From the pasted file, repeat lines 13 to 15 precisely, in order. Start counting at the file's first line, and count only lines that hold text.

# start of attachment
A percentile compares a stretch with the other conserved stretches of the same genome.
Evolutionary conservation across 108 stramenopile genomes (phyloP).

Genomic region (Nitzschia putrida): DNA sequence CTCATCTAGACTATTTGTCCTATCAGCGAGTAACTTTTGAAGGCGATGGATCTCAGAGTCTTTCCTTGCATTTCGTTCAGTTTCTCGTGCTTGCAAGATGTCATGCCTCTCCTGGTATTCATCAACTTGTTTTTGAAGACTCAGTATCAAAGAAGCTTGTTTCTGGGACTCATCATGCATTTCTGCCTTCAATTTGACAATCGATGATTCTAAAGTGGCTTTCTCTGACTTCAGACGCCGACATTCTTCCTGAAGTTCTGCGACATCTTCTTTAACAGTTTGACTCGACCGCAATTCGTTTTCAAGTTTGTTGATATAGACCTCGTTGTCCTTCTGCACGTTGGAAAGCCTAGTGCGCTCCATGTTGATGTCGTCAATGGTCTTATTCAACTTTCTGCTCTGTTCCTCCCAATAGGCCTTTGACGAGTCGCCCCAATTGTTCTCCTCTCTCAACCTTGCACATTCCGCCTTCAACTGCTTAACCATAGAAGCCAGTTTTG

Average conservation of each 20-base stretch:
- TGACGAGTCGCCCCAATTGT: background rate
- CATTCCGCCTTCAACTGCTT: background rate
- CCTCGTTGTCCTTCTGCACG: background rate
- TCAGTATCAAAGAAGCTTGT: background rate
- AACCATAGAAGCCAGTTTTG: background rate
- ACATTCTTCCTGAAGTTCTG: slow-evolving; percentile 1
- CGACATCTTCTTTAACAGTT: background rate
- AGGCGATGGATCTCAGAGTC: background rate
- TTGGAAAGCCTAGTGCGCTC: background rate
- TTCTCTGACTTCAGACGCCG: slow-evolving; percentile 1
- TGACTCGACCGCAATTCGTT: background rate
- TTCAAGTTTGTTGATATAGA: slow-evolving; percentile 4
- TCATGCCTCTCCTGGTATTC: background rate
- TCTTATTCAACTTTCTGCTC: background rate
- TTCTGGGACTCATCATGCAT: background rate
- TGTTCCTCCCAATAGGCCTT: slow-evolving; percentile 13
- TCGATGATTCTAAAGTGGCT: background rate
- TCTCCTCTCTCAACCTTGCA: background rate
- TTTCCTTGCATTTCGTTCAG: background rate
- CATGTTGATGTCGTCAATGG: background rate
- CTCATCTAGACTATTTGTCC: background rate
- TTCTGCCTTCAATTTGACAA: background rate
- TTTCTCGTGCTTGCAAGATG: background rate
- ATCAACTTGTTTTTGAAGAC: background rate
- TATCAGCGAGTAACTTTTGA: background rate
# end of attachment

- TTGGAAAGCCTAGTGCGCTC: background rate
- TTCTCTGACTTCAGACGCCG: slow-evolving; percentile 1
- TGACTCGACCGCAATTCGTT: background rate